We must stop treating sustainable architecture as a nice-to-have, but a must-have. This was the take away message from a panel of expert architects at Future Build 2022 this week.
The session, titled ‘Complete architecture comes in a sustainable package’, took place at Futurebuild’s Digital Impact stage on Tuesday.
The panel took a broad look at the current state of our cities and the steps we can take to design more sustainable spaces and buildings.
Jonathan Tarbatt, director of Urban Design, Corstorphine & Wright Architecture, stressed the importance of taking a holistic approach, going beyond incremental changes, and putting sustainable design at the centre of urban planning and development.
Ben Mailen, founder at MailenDesign, supports this sentiment: “10 years ago sustainable architecture was very much a niche, and while there has been a shift to more offsite construction and intelligent ways of building, there’s a long way to go.”
The panel agreed that we need more green, shared, and family-friendly spaces in our cities. However they also agreed that allocating space for these purposes remains a challenge.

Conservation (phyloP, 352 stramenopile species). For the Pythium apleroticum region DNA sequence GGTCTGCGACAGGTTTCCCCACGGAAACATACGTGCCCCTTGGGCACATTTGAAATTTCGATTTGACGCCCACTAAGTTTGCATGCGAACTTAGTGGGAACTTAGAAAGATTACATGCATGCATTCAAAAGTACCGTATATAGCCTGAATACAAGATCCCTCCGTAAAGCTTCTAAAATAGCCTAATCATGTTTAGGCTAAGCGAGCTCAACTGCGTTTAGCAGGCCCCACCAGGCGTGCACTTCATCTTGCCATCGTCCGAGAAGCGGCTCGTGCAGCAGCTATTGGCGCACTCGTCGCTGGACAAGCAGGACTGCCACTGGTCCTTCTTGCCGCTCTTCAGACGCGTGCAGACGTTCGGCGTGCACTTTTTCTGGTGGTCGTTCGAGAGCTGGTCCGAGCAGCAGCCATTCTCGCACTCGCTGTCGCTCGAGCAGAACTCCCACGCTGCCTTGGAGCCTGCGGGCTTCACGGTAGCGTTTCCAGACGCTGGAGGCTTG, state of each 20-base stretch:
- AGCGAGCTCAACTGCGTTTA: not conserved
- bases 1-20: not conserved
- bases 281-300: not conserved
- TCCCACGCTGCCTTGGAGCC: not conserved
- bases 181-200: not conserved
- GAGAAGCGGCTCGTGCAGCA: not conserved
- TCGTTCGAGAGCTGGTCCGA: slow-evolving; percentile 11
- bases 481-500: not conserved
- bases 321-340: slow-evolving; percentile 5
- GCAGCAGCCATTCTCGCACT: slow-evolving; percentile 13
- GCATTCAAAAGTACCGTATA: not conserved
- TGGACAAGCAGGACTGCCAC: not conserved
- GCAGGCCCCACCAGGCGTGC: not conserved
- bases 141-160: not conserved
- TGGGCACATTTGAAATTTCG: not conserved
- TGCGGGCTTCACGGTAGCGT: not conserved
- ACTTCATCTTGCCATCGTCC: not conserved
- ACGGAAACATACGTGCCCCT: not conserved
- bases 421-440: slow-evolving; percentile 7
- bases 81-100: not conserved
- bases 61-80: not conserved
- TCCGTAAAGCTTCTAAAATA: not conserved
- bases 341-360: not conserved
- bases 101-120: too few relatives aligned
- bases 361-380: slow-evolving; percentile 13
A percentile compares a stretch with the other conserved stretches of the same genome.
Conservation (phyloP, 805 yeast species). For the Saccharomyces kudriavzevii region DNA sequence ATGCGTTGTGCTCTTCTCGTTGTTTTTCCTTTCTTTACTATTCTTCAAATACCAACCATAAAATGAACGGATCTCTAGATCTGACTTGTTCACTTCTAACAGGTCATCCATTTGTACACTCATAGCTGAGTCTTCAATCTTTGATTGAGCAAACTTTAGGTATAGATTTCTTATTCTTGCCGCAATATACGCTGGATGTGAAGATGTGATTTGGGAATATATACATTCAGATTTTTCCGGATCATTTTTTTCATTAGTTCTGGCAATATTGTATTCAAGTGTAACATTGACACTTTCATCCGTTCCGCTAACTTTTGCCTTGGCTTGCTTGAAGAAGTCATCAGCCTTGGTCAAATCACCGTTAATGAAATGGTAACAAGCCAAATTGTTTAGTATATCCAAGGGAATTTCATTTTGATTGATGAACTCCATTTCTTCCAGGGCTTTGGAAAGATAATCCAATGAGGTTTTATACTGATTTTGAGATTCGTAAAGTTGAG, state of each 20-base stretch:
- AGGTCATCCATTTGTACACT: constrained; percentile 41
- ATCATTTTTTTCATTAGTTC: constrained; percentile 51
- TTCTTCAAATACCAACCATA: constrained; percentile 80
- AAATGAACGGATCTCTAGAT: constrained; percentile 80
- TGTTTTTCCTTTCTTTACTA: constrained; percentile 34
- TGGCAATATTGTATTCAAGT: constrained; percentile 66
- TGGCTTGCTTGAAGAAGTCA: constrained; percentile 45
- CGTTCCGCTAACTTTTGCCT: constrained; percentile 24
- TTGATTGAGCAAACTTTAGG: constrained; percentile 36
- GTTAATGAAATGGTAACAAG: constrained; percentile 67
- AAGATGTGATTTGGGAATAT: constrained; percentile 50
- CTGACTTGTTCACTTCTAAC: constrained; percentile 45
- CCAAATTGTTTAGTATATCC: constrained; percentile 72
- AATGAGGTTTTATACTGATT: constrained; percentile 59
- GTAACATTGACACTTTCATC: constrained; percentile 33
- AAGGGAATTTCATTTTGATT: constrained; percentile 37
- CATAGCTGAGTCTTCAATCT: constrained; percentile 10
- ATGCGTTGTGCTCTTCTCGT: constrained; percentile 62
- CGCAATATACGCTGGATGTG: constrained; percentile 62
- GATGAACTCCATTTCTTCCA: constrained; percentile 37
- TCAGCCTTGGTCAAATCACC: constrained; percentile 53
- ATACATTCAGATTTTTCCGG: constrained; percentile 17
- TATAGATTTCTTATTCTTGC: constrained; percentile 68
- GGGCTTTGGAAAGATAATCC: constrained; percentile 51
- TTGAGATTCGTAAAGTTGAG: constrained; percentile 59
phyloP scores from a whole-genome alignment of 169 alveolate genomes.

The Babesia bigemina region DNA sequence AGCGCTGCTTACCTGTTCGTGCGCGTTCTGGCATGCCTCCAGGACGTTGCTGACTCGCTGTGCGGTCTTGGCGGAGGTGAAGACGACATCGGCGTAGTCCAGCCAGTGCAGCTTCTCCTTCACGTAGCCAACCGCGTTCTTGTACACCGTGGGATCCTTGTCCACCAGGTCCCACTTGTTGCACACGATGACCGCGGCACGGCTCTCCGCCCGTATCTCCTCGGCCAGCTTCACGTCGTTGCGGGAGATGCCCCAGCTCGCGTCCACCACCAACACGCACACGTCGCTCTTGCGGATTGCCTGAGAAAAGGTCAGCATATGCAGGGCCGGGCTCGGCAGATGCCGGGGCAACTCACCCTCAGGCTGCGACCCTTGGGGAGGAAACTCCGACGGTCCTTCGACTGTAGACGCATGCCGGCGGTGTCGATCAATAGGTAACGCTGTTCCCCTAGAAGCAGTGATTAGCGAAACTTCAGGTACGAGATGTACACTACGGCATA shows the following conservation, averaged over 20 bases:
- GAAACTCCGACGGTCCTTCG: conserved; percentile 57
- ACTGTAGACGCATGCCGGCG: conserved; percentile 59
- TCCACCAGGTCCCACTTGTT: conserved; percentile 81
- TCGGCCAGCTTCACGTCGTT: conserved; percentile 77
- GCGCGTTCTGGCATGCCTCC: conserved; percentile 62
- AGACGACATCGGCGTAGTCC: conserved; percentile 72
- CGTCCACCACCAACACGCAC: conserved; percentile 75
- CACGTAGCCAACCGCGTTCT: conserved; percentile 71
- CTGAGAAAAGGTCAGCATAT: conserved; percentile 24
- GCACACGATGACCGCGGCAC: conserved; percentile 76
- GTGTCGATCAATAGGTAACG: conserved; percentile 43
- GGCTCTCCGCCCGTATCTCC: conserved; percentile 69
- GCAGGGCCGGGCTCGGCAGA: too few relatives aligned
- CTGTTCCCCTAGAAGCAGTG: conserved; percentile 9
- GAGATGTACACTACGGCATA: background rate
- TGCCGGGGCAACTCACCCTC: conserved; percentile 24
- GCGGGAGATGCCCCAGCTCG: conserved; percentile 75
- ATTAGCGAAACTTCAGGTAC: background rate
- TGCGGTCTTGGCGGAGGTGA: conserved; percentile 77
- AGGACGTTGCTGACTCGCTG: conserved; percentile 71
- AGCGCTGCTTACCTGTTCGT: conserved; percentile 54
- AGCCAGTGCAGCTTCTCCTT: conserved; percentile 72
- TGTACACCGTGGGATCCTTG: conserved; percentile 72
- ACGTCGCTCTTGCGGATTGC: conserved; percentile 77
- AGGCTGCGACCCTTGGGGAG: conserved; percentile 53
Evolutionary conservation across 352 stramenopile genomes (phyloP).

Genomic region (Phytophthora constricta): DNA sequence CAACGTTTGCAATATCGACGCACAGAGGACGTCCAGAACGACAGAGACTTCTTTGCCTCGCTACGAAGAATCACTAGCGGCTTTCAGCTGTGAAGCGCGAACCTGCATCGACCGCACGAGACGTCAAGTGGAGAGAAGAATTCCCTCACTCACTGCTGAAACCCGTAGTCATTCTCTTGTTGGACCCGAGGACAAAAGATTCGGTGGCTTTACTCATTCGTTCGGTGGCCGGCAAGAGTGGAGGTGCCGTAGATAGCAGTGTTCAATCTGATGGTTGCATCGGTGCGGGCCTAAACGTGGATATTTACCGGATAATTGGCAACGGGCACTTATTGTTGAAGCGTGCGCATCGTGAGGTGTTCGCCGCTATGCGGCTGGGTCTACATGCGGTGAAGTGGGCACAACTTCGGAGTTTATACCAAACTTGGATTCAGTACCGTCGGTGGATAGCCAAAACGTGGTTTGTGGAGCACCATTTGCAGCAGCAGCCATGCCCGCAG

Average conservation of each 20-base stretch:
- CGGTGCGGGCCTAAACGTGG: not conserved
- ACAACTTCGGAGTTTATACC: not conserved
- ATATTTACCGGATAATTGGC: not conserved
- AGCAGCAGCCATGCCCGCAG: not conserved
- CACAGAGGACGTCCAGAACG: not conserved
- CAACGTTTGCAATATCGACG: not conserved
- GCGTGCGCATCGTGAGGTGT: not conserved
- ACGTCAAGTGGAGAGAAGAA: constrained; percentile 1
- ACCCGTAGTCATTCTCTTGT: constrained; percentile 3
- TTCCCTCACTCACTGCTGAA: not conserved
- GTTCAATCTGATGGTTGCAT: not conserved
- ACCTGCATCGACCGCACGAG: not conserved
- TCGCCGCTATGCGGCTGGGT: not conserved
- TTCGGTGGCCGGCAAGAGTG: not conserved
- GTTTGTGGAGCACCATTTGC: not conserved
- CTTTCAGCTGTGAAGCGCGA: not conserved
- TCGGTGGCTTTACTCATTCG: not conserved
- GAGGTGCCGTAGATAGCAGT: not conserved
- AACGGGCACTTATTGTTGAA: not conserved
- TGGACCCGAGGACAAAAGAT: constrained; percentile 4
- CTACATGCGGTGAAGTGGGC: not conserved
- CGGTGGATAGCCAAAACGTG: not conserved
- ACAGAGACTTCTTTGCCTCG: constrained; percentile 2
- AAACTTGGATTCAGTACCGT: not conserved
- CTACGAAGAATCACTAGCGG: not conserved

To overcome this hurdle, Tomas O’Leary from MosArt Architecture, underscored the importance of developing brownfield sites. Developing these sites – building new, vibrant and sustainable buildings on them – is a great way of getting the most out of limited urban land, he said.
However, when faced with high land prices, developers are often incentivised to build as densely as possible – neglecting green spaces.
Tarbatt said that part of the problem lies in the procurement process.
“The system of procurement is fundamentally broken,” he said. “We rely too heavily on private sector delivery, on housebuilders who want to build, sell, and move on. We really need more public sector investment that can deliver long term, whole-life value.”
All three panelists agreed that to overcome these hurdles, we need more public sector investment, climate education, and to position sustainable architecture in the mainstream.
Commenting on the these needs, particularly in context of climate change, O’Leary said: “40% of emissions come from buildings and the world is waiting for us to come up with better designs. The technology is already here. What we need is to go back to basics, and of course – education will be key.”
Mailen concluded: “While climate poses a massive challenge, we must embrace it as an opportunity to build better, safer and more sustainable communities.”
Image: Tomas O’Leary (left), Ben Mailen and Jonathan Tarbatt on the Digital Impact stage at Futurebuild 2022.